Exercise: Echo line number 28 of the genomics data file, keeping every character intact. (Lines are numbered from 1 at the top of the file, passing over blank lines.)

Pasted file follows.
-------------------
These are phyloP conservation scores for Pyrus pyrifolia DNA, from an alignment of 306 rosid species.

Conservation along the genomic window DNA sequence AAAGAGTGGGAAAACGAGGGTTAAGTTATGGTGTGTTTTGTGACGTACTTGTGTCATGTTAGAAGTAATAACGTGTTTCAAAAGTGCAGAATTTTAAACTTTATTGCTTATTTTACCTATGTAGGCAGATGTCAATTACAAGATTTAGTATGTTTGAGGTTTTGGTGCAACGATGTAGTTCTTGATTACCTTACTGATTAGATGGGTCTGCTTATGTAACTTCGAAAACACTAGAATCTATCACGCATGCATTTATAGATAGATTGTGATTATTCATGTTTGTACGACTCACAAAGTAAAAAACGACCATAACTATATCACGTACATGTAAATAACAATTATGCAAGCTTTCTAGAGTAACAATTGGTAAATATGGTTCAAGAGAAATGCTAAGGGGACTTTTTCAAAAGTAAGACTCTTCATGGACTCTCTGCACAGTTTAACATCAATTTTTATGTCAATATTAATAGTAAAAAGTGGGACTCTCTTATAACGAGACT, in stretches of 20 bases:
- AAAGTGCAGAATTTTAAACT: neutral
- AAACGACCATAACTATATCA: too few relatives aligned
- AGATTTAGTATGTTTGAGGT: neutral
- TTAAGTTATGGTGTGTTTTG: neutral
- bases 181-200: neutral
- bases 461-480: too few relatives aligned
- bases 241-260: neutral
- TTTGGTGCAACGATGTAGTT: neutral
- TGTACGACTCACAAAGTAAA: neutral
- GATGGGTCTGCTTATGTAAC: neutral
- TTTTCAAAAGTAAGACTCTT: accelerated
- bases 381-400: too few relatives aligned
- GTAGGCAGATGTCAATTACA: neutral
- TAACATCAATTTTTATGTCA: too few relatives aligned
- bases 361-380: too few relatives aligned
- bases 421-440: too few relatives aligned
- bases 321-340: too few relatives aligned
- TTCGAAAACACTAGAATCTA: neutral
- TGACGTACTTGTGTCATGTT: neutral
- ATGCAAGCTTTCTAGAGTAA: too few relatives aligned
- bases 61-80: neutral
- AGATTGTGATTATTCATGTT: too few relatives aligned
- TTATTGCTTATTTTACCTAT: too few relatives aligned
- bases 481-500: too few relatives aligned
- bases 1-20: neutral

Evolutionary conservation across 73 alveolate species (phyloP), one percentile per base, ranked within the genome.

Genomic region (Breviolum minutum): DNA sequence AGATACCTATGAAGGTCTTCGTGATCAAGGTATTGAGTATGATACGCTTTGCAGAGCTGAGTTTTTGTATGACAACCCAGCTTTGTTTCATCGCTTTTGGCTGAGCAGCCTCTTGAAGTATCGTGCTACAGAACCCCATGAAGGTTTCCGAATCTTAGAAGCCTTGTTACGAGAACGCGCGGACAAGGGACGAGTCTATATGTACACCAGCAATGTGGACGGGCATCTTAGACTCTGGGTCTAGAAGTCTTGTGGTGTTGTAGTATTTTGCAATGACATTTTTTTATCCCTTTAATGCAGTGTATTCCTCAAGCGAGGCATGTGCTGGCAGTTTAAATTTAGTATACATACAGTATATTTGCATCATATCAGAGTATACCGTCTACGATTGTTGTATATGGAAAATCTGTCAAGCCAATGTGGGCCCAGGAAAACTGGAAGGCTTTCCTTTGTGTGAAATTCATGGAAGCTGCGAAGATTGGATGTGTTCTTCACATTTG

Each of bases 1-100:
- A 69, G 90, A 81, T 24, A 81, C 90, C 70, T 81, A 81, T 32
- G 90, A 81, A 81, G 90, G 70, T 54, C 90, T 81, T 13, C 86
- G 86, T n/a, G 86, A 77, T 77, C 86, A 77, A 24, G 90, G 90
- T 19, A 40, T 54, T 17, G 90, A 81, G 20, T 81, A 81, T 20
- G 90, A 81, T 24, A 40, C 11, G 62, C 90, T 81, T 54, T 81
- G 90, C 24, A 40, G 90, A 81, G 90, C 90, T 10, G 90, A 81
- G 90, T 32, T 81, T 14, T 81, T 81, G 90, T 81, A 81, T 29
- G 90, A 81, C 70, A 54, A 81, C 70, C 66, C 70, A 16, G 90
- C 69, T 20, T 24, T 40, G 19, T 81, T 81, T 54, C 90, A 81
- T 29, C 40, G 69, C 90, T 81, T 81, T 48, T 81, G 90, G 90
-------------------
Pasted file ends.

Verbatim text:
Evolutionary conservation across 73 alveolate species (phyloP), one percentile per base, ranked within the genome.